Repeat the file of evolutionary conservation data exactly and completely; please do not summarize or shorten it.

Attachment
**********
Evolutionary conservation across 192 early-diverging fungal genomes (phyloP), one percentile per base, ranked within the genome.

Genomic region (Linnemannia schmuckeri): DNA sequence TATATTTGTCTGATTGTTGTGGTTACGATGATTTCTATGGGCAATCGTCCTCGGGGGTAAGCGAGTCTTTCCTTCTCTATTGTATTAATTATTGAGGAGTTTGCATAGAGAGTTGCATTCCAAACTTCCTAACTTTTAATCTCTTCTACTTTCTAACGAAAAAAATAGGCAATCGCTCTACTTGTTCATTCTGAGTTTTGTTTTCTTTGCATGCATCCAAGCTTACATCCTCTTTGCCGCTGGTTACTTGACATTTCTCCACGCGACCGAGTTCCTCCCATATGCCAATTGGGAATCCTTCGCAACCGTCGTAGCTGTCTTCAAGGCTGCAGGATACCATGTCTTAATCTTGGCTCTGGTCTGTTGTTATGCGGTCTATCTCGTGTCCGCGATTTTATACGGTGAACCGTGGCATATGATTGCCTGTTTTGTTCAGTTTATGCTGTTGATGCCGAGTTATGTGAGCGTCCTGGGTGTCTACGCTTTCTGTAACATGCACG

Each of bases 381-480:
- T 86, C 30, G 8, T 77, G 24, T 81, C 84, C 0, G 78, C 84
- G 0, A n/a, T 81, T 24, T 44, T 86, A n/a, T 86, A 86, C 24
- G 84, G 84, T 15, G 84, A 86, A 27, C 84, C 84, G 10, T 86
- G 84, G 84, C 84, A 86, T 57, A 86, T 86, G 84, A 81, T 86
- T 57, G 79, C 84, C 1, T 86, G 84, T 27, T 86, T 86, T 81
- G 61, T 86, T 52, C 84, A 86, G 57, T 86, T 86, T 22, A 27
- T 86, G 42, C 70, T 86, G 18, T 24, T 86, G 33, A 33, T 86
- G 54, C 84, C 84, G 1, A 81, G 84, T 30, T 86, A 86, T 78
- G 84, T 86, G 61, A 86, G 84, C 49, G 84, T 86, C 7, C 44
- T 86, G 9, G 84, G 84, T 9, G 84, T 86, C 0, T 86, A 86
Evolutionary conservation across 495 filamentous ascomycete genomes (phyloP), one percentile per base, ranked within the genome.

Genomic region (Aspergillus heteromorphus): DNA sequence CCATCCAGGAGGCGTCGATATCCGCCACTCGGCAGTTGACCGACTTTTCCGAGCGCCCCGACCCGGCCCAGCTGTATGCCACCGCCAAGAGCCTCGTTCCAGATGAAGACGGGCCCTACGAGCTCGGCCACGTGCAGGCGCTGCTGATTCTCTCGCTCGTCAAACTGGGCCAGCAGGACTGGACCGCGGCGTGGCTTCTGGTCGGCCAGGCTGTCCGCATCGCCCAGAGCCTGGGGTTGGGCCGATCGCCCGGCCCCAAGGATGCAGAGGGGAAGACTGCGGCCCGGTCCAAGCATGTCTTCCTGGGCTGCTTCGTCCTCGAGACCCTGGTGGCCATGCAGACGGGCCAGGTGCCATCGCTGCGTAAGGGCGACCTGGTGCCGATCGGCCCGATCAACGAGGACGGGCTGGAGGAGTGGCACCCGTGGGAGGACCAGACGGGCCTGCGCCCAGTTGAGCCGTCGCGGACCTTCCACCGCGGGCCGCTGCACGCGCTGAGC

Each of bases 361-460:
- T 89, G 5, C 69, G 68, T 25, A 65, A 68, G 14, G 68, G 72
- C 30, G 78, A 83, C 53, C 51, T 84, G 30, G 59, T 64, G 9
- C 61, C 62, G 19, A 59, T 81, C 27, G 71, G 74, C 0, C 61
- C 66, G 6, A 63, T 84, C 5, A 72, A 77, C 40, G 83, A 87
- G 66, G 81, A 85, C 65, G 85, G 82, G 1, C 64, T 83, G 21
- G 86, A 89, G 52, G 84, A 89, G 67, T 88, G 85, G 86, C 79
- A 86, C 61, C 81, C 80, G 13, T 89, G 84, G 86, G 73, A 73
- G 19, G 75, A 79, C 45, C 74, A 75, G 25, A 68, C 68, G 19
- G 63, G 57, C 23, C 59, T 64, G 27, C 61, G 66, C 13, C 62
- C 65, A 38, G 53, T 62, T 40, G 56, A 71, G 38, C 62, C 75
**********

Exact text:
Evolutionary conservation across 192 early-diverging fungal genomes (phyloP), one percentile per base, ranked within the genome.

Genomic region (Linnemannia schmuckeri): DNA sequence TATATTTGTCTGATTGTTGTGGTTACGATGATTTCTATGGGCAATCGTCCTCGGGGGTAAGCGAGTCTTTCCTTCTCTATTGTATTAATTATTGAGGAGTTTGCATAGAGAGTTGCATTCCAAACTTCCTAACTTTTAATCTCTTCTACTTTCTAACGAAAAAAATAGGCAATCGCTCTACTTGTTCATTCTGAGTTTTGTTTTCTTTGCATGCATCCAAGCTTACATCCTCTTTGCCGCTGGTTACTTGACATTTCTCCACGCGACCGAGTTCCTCCCATATGCCAATTGGGAATCCTTCGCAACCGTCGTAGCTGTCTTCAAGGCTGCAGGATACCATGTCTTAATCTTGGCTCTGGTCTGTTGTTATGCGGTCTATCTCGTGTCCGCGATTTTATACGGTGAACCGTGGCATATGATTGCCTGTTTTGTTCAGTTTATGCTGTTGATGCCGAGTTATGTGAGCGTCCTGGGTGTCTACGCTTTCTGTAACATGCACG

Each of bases 381-480:
- T 86, C 30, G 8, T 77, G 24, T 81, C 84, C 0, G 78, C 84
- G 0, A n/a, T 81, T 24, T 44, T 86, A n/a, T 86, A 86, C 24
- G 84, G 84, T 15, G 84, A 86, A 27, C 84, C 84, G 10, T 86
- G 84, G 84, C 84, A 86, T 57, A 86, T 86, G 84, A 81, T 86
- T 57, G 79, C 84, C 1, T 86, G 84, T 27, T 86, T 86, T 81
- G 61, T 86, T 52, C 84, A 86, G 57, T 86, T 86, T 22, A 27
- T 86, G 42, C 70, T 86, G 18, T 24, T 86, G 33, A 33, T 86
- G 54, C 84, C 84, G 1, A 81, G 84, T 30, T 86, A 86, T 78
- G 84, T 86, G 61, A 86, G 84, C 49, G 84, T 86, C 7, C 44
- T 86, G 9, G 84, G 84, T 9, G 84, T 86, C 0, T 86, A 86
Evolutionary conservation across 495 filamentous ascomycete genomes (phyloP), one percentile per base, ranked within the genome.

Genomic region (Aspergillus heteromorphus): DNA sequence CCATCCAGGAGGCGTCGATATCCGCCACTCGGCAGTTGACCGACTTTTCCGAGCGCCCCGACCCGGCCCAGCTGTATGCCACCGCCAAGAGCCTCGTTCCAGATGAAGACGGGCCCTACGAGCTCGGCCACGTGCAGGCGCTGCTGATTCTCTCGCTCGTCAAACTGGGCCAGCAGGACTGGACCGCGGCGTGGCTTCTGGTCGGCCAGGCTGTCCGCATCGCCCAGAGCCTGGGGTTGGGCCGATCGCCCGGCCCCAAGGATGCAGAGGGGAAGACTGCGGCCCGGTCCAAGCATGTCTTCCTGGGCTGCTTCGTCCTCGAGACCCTGGTGGCCATGCAGACGGGCCAGGTGCCATCGCTGCGTAAGGGCGACCTGGTGCCGATCGGCCCGATCAACGAGGACGGGCTGGAGGAGTGGCACCCGTGGGAGGACCAGACGGGCCTGCGCCCAGTTGAGCCGTCGCGGACCTTCCACCGCGGGCCGCTGCACGCGCTGAGC

Each of bases 361-460:
- T 89, G 5, C 69, G 68, T 25, A 65, A 68, G 14, G 68, G 72
- C 30, G 78, A 83, C 53, C 51, T 84, G 30, G 59, T 64, G 9
- C 61, C 62, G 19, A 59, T 81, C 27, G 71, G 74, C 0, C 61
- C 66, G 6, A 63, T 84, C 5, A 72, A 77, C 40, G 83, A 87
- G 66, G 81, A 85, C 65, G 85, G 82, G 1, C 64, T 83, G 21
- G 86, A 89, G 52, G 84, A 89, G 67, T 88, G 85, G 86, C 79
- A 86, C 61, C 81, C 80, G 13, T 89, G 84, G 86, G 73, A 73
- G 19, G 75, A 79, C 45, C 74, A 75, G 25, A 68, C 68, G 19
- G 63, G 57, C 23, C 59, T 64, G 27, C 61, G 66, C 13, C 62
- C 65, A 38, G 53, T 62, T 40, G 56, A 71, G 38, C 62, C 75